Social media guidelines for broadcasters across Southern Africa are being developed following a collaborative 3-day workshop organised by PMA and UNESCO in Namibia earlier this week.

The workshop, which brought media professionals together from across the Southern African Development Community (SADC), gave participants the opportunity to discuss best ethical practice for using social media within newsrooms and media organisations.

SABC News reporters Siphephile Kunene and Reginald Witbooi, who attended the workshop, have produced a radio report on the event. Speaking to the Director General of the Namibian Broadcasting Corporation, Stanley Similo, they found that journalists may be using social media platforms to express views which, albeit being their own personal opinions, may be in conflict with their role as reporters, which is a key contributing factor for producing such guidelines.

Similo added that “journalists can actually shape the way people look at life… That is why it is important from an employer’s perspective that some form of guideline is in place that would seek to regulate how their relationship should work.”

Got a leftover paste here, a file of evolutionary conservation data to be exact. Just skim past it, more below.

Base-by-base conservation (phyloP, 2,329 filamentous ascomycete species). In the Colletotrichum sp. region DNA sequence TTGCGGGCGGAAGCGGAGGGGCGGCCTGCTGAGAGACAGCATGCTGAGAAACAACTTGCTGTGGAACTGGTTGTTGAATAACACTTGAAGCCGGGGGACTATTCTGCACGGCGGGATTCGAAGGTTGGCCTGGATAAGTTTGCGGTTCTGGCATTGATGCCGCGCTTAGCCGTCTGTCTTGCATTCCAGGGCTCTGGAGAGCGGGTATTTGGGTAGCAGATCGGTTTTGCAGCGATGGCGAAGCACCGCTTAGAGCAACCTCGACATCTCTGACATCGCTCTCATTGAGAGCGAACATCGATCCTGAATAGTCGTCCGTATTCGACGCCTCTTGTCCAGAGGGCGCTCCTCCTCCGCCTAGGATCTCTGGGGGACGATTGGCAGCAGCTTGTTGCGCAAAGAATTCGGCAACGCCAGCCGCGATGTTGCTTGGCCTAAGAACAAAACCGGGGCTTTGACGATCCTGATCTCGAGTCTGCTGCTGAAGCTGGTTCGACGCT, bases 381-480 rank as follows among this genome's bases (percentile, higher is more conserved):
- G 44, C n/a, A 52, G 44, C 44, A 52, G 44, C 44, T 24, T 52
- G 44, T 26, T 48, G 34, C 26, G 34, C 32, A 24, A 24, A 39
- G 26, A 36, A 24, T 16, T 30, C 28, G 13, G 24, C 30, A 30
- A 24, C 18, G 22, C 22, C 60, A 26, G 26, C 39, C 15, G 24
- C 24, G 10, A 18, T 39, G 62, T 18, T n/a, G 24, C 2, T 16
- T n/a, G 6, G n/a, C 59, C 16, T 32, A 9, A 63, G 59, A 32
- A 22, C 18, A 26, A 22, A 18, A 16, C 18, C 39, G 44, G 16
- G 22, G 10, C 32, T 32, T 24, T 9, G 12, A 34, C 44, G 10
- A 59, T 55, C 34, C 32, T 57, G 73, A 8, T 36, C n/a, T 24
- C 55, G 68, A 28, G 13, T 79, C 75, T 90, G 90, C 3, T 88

Meanwhile, opening the workshop, Social Media Marketer and founding member of Namibia’s Coalition against Gender-Based Violence, Alna Magdalena Dall, focused on the need to have more minority groups participating in media spaces in order to make them both inclusive and representative of all sections of society. “We need to bring young people into news or media leadership positions. We don’t have enough women; we don’t have enough young people; we don’t have enough people of colour as leaders of media houses. This is a plurality that you see online that we need to start reflecting in our traditional spaces as well.”

The guidelines are due to be published soon. This is part of PMA’s efforts to produce region-specific social media guidelines worldwide having already launched a new set of guidelines in the Caribbean in 2017.

You can listen to Siphephile Kunene and Reginald Witbooi’s full radio report here: